Response: NMFS first notes that the application of the EWG framework, and specifically the development of appropriate vulnerability ratings, necessarily involves the use of professional judgment, here on the part of a group of experts in the fields of marine mammal biology, ocean acoustics, and the effects of noise on marine mammals, among other things (and in consultation with NMFS and BOEM). Reasonable people may disagree about the specific numerical values assigned to any one of the 11 different factors contributing to the overall species-specific vulnerability score generated for each of the seven zones (with seven factors that are static GOM-wide and four that vary spatially, scoring for 18 taxa and seven zones means that 630 individual numerical value selections underlie the vulnerability scores); but this does not imply that any of the specific values selected are unreasonable. All relevant factors were considered in generating the species- and zone-specific vulnerability scores.

NRDC misapprehends one of the fundamental values of the analytical framework, in that it is structured in a spatially explicit way that can be applied at multiple scales, based on the scope of the action and the information available to inform an assessment of the risk associated with the activity (or suite Start Printed Page 5360of activities). This allows one to generate overall risk ratings while also evaluating risk on finer scales. In this case, severity ratings were generated on the basis of seven different GOM zones, allowing an understanding not only of the relative scenario-specific risk across the entire GOM, as is demanded for this analysis, but also to better understand the particular zones where risk may be high (depending on actual future survey effort) and what part of the stock's range may be subject to relatively high risk. The framework recognizes, fundamentally, that the spatial, temporal, and spectral overlaps between noise-generating activities and animal distribution are the primary factors that drive the type, magnitude, and overall evaluated risk of potential noise effects on marine mammals. These considerations are inherent and fundamental in both the severity and vulnerability ratings and are deliberately integrated into both the vulnerability and severity assessments; in fact, key features of the analytical framework include explicit recognition of the importance of species distribution relative to activity spatial distribution and temporal and contextual differences in exposure scenarios. If the spatially explicit nature of the framework were removed, as it seems NRDC is suggesting, there would be no value in generating a “habitat use” factor (i.e., the spatial scale would be the GOM, and it would necessarily contain 100 percent of the estimated population). Spatial overlap is a central consideration for the extent of physical overlap between species and other environmental stressors, with consideration of species distribution across all zones, as well as the extent of population concentration and habitat specialization (as expressed through zone-specific vulnerability assessment). Regarding the temporal overlap factor referenced by NRDC, overall activity duration is a limited consideration within the vulnerability assessment rating but is expressed as a central consideration within magnitude-duration functions used to evaluate severity.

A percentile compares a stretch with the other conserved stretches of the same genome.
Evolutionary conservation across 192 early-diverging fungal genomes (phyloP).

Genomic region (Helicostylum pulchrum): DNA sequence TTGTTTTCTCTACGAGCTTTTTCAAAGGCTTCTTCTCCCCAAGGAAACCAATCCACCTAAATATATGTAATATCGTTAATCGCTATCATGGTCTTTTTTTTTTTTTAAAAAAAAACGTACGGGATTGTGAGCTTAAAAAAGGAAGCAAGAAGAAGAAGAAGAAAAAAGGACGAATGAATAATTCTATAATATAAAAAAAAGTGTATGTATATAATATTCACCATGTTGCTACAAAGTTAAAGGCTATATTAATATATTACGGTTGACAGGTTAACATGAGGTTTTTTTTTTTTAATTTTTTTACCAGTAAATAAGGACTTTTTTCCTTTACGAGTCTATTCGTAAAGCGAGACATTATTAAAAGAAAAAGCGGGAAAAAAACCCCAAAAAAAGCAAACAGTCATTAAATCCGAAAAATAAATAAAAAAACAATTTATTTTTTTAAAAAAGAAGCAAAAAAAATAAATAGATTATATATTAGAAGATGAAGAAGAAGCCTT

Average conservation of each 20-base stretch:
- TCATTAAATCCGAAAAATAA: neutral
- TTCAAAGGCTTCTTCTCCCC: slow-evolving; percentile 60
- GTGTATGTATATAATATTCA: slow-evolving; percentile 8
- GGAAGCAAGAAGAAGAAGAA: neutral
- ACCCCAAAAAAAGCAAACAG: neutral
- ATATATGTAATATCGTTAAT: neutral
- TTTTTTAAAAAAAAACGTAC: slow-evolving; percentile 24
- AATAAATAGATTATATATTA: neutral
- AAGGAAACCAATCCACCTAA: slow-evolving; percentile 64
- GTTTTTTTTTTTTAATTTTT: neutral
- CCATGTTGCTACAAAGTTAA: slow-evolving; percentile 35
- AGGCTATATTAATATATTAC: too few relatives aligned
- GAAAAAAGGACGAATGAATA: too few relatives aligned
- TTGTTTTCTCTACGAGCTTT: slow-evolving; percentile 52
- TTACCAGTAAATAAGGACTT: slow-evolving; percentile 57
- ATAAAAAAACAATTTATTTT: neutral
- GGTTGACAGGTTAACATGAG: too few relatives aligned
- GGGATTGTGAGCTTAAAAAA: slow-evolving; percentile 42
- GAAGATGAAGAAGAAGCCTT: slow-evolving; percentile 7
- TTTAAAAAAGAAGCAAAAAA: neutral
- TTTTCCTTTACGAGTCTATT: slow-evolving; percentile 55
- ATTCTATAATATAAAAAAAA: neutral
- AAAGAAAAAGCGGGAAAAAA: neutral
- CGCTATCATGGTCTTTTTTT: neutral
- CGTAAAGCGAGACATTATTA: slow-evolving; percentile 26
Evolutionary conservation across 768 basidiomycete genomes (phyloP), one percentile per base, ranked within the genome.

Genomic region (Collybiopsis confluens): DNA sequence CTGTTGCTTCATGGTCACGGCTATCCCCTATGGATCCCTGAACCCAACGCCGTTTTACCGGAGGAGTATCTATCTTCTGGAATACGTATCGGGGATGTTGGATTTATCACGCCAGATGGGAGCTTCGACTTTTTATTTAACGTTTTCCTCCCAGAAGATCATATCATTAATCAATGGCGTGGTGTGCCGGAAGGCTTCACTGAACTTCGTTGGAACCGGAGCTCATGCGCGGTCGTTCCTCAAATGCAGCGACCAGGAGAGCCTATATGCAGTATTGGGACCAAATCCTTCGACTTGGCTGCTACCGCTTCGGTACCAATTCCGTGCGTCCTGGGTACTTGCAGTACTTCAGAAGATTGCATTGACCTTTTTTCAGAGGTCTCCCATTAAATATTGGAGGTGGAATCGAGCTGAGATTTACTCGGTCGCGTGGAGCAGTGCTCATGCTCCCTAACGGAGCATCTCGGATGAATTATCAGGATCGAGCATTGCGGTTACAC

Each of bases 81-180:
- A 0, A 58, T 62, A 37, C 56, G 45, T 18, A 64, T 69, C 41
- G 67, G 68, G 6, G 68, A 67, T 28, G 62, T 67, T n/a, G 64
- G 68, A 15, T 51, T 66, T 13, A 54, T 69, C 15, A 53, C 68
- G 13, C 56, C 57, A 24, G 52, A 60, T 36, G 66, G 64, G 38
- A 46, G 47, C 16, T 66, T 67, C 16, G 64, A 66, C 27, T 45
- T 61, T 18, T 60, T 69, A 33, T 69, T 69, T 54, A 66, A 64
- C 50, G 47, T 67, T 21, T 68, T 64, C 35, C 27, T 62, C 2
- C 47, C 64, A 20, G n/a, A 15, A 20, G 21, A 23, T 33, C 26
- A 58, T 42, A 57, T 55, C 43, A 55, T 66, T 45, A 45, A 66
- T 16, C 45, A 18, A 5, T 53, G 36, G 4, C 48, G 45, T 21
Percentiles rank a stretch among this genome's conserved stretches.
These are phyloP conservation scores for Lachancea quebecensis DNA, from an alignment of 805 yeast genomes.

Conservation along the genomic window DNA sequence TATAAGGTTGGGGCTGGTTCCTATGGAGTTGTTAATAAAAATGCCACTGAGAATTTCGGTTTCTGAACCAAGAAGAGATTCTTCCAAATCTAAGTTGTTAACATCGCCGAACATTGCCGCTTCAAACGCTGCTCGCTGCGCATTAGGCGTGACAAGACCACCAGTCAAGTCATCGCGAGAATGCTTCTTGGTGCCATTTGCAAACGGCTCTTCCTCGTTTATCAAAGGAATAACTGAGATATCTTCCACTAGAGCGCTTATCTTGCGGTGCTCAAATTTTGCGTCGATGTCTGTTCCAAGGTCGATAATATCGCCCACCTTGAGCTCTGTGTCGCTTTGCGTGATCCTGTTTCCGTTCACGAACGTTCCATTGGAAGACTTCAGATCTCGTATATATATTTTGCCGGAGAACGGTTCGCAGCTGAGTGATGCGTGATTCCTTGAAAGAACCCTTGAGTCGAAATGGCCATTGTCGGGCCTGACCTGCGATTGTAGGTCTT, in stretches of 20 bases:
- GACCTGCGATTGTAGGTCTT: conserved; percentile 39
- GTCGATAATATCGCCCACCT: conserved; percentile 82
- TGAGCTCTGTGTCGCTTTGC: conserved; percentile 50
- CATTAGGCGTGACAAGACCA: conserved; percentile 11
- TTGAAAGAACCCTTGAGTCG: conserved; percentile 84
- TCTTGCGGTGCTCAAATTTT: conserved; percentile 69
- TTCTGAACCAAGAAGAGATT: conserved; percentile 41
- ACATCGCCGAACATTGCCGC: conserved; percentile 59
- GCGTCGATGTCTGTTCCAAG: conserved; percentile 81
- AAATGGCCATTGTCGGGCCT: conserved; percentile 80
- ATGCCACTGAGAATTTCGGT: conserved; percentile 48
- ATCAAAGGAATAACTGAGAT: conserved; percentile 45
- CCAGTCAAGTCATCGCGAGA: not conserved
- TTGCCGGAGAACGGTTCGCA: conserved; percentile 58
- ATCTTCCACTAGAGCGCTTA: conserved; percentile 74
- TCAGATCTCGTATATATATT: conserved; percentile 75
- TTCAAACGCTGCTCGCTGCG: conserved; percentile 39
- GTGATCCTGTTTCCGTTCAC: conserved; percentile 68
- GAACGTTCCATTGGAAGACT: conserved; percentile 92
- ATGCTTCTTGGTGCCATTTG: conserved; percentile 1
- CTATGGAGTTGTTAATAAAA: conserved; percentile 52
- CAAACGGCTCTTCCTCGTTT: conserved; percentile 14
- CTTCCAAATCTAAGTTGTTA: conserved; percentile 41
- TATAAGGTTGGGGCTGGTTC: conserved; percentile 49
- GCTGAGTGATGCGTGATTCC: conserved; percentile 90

Despite the explanations provided in the EWG report, NRDC characterizes certain aspects of the vulnerability scoring as “unaccountably low.” However, NRDC does not provide specific recommendations for revisions to the assigned numerical values, or justification for their contention that scoring is too low. All relevant stressors were accounted for in the vulnerability scoring and specific scores were reasonably made on the basis of expert professional judgment. Contrary to NRDC's assertion, the effects of the DWH oil spill were considered in the vulnerability scoring (as well as in our development of mitigation in consideration of the MMPA's least practicable adverse impact standard). Overall, NRDC seems to provide a blanket suggestion, without adequate justification or evidence, that for all species, impacts should be considered to be higher than we have determined. We believe that we have satisfied the statutory standards after careful consideration of the available science.